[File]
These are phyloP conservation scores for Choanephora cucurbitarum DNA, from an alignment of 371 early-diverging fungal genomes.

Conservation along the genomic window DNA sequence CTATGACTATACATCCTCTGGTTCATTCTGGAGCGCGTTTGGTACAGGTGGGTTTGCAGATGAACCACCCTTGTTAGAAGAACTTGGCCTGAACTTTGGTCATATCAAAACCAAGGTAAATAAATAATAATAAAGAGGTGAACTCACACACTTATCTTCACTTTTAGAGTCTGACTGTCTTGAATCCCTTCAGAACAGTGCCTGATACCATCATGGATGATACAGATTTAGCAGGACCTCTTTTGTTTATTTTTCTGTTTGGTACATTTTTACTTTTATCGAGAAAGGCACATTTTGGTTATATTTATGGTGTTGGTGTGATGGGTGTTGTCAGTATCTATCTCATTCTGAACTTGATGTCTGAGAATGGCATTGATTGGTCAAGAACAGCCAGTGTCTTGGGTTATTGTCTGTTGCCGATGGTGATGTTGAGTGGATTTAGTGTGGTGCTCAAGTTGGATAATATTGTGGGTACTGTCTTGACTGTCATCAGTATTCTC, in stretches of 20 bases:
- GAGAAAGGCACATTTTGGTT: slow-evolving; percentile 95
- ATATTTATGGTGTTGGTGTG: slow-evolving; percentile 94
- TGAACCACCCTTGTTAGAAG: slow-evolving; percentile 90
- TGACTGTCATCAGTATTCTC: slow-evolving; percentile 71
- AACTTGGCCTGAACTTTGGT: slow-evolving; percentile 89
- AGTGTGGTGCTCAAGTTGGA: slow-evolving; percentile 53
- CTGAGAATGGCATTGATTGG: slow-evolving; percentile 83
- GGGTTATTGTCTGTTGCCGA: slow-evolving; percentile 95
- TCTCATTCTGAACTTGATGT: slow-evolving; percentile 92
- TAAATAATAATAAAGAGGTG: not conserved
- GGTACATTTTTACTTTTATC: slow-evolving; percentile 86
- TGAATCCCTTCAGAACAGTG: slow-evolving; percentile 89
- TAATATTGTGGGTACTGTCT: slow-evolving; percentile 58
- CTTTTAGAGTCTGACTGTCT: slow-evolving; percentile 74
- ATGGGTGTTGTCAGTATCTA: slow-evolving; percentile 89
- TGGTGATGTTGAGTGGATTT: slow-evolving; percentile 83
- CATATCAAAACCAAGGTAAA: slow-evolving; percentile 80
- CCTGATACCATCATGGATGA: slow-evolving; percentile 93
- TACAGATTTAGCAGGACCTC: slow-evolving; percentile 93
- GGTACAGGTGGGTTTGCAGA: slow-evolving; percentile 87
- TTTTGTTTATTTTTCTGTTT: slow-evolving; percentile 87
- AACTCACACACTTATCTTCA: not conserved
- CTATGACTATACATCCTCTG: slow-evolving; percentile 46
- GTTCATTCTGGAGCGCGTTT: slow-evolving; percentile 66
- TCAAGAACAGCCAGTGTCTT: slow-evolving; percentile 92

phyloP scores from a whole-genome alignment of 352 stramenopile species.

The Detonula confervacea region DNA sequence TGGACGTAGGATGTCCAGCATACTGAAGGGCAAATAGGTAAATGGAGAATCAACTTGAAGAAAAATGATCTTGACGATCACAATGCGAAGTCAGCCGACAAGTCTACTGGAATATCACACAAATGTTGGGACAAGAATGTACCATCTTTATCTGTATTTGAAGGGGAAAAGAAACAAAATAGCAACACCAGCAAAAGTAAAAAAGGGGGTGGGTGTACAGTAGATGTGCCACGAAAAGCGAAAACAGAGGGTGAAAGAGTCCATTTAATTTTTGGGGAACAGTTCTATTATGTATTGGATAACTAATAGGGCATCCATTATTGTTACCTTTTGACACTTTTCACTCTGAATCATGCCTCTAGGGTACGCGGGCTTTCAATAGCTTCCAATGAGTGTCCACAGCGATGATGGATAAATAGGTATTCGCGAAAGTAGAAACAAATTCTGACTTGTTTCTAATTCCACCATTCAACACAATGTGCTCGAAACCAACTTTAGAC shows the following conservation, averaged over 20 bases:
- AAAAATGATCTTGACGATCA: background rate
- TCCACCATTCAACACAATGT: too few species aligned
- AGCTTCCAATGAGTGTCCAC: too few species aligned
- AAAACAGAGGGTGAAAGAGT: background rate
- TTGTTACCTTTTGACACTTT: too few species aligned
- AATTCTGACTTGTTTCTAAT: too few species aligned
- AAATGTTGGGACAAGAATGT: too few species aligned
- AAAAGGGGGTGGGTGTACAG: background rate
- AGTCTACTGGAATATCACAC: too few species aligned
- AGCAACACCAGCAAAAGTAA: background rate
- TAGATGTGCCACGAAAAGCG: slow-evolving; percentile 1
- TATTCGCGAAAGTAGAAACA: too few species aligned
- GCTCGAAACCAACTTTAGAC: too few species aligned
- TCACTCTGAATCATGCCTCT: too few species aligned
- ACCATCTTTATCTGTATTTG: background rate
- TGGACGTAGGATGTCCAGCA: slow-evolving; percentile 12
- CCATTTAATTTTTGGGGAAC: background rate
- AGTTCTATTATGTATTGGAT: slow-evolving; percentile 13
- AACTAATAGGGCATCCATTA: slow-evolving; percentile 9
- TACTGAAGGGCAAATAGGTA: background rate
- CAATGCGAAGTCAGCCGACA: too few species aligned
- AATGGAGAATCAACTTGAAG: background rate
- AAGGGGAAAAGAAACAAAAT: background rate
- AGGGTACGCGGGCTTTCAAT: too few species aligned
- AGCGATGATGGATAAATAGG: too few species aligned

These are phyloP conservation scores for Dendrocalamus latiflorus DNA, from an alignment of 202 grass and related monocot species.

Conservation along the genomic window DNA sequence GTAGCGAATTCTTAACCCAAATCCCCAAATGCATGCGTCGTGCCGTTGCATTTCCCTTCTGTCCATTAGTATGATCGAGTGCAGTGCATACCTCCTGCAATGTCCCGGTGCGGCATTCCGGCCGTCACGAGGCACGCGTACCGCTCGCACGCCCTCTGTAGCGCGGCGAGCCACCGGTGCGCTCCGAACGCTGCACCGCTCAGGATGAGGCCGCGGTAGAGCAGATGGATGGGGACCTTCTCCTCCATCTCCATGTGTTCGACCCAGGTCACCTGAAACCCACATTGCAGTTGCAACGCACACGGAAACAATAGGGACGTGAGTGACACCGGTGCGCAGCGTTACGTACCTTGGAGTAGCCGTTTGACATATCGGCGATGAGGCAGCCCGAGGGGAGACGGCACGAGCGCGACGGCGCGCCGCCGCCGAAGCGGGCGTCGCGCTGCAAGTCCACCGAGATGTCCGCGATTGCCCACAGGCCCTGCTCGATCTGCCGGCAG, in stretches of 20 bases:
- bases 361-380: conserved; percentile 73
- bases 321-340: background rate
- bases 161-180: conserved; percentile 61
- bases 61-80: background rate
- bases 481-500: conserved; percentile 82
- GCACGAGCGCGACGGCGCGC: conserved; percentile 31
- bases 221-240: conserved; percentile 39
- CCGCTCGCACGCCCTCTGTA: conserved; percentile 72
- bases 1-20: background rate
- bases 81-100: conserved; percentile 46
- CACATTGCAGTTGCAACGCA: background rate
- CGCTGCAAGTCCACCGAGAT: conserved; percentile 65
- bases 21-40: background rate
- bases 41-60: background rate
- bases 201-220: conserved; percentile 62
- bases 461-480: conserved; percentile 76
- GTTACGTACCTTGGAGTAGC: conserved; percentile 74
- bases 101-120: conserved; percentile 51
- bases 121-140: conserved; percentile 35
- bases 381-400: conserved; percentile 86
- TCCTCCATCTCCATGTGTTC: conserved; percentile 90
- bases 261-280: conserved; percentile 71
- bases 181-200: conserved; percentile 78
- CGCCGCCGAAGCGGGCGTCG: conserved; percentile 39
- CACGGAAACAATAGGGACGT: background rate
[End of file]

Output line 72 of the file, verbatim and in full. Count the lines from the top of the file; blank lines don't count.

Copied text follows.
- bases 461-480: conserved; percentile 76